Following the KC Chiefs’ 19-13 loss to the Pittsburgh Steelers on Sunday, KC Star beat writer Terez A. Paylor answered Twitter questions about why coach Andy Reid went for it on fourth down, didn’t challenge Demetrius Harris’ incompletion, ways to improve the run defense and more.
The media asked Reid about this after the game. Reid said he saw a replay of the catch and made a judgment call.
“I didn’t think he had it,” Reid said. “He didn’t have complete control of it.”
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Reid was also asked about this after the game. Here’s what he said:
“There was almost 13 minutes left to go and we hadn’t been down and hadn’t done much throughout the afternoon,” Reid said. “We had an opportunity to get down there and potentially score and we felt like we had a couple plays that we felt real good about and we called on them. That didn’t work out, so hindsight ends up being that you wish you would’ve kicked it. But at the time, I felt pretty strong that we would complete it.”
Reid has a point. I, personally, despise short field goals, because I think they end up coming back to bite you more often than not, and players love when their coach shows confidence in them. It didn’t work out though, so bash away. That’s why Reid gets paid millions every season, to make that call and take the heat if it doesn’t work.
The Chiefs’ gap discipline and physicality didn’t match the Steelers’ up front –– period. The Steelers used lots of zone and power concepts with pulling linemen that the Chiefs failed to defend correctly. Linemen and linebackers failed to get off blocks, and when they actually did line up Steelers running back Le’Veon Bell for a hit, the 6-foot-2, 225-pound Pro Bowler often shimmied or stiff-armed or ran over them.
Here’s more bad news, guys –– typically, improving gap discipline and physicality takes reps, and since teams are no longer allowed to hit in practice the way they used to, it’s certainly no guarantee this issue will be addressed before 2018. The coaches can try adding an additional defender to the box –– and boy, Eric Berry sure was good at playing the run in that role –– but all that does is create more space for quarterbacks to throw in today’s pass-happy NFL, which is hardly ideal. Guys, to stop the run in today’s NFL, defenders simply have to shed blocks and make plays in “even” boxes (i.e. seven blockers vs. seven defenders near the line of scrimmage, for example). Too often this season, the Chiefs have failed to do that, and I don’t think there’s a quick fix.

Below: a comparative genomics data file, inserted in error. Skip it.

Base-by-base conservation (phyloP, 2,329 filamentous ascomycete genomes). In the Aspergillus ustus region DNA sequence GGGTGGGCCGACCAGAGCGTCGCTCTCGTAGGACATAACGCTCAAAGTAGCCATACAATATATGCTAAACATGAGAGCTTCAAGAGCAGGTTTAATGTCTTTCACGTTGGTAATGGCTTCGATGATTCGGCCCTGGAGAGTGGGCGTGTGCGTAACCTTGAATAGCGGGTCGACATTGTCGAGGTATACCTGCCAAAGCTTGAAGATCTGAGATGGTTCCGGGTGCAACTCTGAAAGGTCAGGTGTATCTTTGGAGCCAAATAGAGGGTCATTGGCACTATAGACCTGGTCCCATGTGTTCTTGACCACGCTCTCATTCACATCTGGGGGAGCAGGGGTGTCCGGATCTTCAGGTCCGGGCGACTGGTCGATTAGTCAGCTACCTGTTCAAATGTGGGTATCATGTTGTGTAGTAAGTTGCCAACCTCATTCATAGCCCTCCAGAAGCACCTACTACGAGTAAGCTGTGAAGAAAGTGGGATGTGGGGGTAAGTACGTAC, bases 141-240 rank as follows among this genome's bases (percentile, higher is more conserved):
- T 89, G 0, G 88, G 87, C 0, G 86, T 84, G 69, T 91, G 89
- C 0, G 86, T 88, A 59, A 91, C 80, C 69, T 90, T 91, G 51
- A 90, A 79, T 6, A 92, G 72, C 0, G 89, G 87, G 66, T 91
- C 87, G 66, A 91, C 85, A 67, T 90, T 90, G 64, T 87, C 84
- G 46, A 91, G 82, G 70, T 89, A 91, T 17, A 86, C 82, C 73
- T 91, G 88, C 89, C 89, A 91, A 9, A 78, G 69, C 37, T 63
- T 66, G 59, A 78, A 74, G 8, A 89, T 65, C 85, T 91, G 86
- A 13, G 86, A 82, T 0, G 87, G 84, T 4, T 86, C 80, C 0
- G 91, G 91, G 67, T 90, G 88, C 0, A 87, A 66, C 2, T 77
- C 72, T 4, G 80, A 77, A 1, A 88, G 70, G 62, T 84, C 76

Not necessarily. These guys have the Chiefs’ number –– they’ve lost to the Steelers the last three times they’ve faced them –– but all runs like that eventually come to an end. Remember when the Broncos used to own the Chiefs? Right. The Chiefs flipped that rivalry on its head. I think it would be interesting to see these squads meet again in the playoffs, especially if the Chiefs are a little healthier. Don’t give up the faith, guys. You’re rooting for a 5-1 football team. That’s a hard record to obtain. Chill.
There are two primary areas of concern after this game –– the run defense and injuries. I covered the run defense issues a few questions ago, and the injuries are a big, big problem. Reid didn’t want to make any excuses when asked about it –– “There have been a few (injuries) but the next guys step up and they do a good job,” he said –– but the Chiefs played this game without starters like Mitch Morse, Chris Conley, Eric Berry, Laurent Duvernay-Tardif and Albert Wilson, while others like Tyreek Hill, Justin Houston, Dee Ford and Travis Kelce all played hurt.
Throw in the concussions suffered by Hill and running back Charcandrick West, and the Chiefs’ depth will be seriously tested for the foreseeable future, especially since they’ll only come out of their showdown against Oakland on Thursday –– which will be played on three days rest –– even more beat up than before.